For example, when I get tired and achy from picking beans from their low-lying bushes for the third time that week, I can choose to be irritated by the work that they make for me and focus on that negativity, or I can choose a new perspective. Here are some of my favorite ways to do this: With each bean that I pick, I like to say a message of gratitude as I put it in the bucket. It is truly remarkable to realize how much I have to be thankful for! Or, if my mind is particularly overactive one day, overanalyzing a situation that occurred earlier, I simply work on clearing my mind of its restless thoughts. I tune in to the sounds and sensations around me, noticing birds chirping, bees buzzing on flowers nearby or the weight of each tomato as I hold it in my hand.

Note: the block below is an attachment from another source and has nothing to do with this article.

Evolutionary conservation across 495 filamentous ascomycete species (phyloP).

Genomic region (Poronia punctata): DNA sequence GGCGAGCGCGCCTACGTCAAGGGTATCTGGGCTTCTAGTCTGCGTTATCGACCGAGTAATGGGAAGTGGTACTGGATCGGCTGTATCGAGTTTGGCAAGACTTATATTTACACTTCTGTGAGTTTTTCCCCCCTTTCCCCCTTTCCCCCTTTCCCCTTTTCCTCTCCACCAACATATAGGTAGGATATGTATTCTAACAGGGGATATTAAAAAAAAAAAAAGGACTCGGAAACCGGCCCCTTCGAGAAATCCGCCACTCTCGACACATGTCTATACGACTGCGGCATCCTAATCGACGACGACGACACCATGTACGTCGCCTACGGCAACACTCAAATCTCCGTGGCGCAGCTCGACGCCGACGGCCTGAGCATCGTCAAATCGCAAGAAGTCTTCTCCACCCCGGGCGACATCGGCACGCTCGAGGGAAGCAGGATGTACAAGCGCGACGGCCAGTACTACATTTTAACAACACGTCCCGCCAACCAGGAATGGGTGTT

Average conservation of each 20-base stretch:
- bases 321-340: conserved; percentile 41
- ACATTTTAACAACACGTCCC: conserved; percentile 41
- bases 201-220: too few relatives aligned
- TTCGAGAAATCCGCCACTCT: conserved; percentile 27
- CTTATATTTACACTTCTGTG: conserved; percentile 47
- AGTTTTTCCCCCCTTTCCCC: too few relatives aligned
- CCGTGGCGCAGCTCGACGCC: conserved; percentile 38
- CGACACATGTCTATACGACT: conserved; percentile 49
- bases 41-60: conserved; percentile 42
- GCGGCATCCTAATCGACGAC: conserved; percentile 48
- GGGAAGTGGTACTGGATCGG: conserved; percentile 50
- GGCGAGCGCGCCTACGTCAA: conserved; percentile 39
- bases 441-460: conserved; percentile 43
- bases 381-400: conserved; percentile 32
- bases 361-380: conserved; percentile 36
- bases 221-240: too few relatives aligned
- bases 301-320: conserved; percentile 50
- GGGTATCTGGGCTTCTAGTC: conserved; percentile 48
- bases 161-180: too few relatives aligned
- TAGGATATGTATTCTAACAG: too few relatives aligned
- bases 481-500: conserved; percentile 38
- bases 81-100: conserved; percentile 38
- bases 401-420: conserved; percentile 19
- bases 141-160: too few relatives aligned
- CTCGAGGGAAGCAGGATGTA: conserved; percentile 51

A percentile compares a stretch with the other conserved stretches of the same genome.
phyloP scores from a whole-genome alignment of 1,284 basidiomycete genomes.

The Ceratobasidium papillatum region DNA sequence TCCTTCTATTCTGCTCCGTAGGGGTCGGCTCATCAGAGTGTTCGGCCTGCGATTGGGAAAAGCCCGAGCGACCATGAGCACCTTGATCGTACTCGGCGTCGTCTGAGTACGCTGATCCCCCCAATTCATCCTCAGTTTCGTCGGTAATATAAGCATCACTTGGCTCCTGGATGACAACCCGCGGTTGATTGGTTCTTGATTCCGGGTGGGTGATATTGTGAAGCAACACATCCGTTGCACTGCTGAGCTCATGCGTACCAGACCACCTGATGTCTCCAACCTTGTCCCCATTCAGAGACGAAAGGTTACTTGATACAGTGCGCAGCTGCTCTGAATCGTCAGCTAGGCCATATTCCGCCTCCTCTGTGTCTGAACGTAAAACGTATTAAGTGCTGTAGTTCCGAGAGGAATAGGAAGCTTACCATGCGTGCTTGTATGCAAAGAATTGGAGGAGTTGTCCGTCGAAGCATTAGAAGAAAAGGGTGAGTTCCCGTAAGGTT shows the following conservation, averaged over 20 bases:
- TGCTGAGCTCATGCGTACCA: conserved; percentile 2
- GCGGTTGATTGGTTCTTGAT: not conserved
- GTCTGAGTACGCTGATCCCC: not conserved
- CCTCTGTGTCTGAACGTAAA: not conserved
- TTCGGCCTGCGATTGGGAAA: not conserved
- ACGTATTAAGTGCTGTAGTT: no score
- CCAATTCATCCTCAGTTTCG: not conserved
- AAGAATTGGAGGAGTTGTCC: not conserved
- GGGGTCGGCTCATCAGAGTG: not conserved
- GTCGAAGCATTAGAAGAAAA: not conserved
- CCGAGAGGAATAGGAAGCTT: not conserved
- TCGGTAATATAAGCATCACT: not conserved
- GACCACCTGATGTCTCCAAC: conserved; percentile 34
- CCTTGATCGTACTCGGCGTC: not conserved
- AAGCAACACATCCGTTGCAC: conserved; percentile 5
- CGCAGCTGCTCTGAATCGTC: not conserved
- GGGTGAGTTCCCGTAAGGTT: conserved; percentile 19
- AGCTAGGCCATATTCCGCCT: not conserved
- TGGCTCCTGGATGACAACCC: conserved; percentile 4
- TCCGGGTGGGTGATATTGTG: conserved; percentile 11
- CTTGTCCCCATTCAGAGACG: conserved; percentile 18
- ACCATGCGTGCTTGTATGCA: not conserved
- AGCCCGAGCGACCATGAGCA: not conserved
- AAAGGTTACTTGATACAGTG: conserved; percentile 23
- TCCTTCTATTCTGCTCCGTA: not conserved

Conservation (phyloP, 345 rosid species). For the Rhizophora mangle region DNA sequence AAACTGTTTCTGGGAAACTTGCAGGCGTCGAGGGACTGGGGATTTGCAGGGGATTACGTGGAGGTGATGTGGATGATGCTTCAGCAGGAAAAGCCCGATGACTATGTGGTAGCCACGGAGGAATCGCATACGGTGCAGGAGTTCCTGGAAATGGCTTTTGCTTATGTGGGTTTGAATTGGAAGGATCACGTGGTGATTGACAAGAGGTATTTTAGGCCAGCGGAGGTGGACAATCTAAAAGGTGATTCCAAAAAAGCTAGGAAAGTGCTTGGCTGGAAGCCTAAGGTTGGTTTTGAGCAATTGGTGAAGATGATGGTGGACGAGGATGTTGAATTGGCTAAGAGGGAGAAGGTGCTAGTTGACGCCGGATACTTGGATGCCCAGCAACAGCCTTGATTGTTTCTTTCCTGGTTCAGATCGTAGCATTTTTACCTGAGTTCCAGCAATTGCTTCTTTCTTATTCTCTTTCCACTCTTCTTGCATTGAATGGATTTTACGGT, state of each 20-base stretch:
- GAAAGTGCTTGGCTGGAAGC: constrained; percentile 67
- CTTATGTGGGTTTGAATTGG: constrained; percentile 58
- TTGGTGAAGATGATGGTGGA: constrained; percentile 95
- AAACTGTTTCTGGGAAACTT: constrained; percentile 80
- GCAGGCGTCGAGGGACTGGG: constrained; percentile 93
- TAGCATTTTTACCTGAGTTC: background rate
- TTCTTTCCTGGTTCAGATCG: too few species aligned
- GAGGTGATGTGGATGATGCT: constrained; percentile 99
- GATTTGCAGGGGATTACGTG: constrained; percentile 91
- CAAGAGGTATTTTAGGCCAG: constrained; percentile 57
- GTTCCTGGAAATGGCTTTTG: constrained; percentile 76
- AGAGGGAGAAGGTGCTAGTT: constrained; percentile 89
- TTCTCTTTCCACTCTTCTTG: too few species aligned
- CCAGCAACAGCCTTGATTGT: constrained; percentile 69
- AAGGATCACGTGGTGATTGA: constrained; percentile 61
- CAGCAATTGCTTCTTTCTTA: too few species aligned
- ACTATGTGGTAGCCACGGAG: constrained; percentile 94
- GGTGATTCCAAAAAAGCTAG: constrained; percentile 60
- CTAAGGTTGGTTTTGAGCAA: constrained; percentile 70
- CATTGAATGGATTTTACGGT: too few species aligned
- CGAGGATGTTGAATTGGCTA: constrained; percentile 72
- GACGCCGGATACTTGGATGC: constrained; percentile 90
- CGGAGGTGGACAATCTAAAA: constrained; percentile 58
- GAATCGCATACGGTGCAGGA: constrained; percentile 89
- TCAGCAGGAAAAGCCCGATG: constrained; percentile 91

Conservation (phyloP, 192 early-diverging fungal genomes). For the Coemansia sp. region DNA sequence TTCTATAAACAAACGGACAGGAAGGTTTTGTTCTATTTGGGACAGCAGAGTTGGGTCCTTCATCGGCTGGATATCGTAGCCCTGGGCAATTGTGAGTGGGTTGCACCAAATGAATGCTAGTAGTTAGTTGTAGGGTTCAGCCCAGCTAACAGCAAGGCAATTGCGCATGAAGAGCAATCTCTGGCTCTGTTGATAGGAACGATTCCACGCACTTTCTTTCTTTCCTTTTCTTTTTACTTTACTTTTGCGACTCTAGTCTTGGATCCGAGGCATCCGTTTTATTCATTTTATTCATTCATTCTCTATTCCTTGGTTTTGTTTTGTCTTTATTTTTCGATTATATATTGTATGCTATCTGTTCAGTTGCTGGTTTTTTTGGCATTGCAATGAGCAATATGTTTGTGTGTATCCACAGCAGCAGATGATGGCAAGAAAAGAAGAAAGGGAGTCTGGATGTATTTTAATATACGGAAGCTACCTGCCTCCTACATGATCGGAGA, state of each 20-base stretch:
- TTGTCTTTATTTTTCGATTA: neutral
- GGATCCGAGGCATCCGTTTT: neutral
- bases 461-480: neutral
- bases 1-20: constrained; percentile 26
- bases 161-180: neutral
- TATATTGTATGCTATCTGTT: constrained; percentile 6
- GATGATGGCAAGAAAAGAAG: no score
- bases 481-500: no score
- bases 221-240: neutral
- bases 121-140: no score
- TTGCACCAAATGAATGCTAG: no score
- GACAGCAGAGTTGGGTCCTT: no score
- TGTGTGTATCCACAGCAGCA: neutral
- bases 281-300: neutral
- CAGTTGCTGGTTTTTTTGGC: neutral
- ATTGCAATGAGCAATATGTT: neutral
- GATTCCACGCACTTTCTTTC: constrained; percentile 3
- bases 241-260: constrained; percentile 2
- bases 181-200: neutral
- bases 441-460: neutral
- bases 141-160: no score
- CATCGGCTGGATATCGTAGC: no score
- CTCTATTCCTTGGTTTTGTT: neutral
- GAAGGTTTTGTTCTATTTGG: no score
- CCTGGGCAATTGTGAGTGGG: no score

Some days, it is really difficult to move away from the reel of thoughts that play in my head, but the important thing is to keep bringing your attention back to what you want to focus on in life. People work all kinds of different environments, but I believe that this practice of mindfulness can be adapted to fit any situation. If we can recognize the tendencies of our mind to focus on irritation, frustration or bitterness, and step outside of it, our work can become much more enjoyable.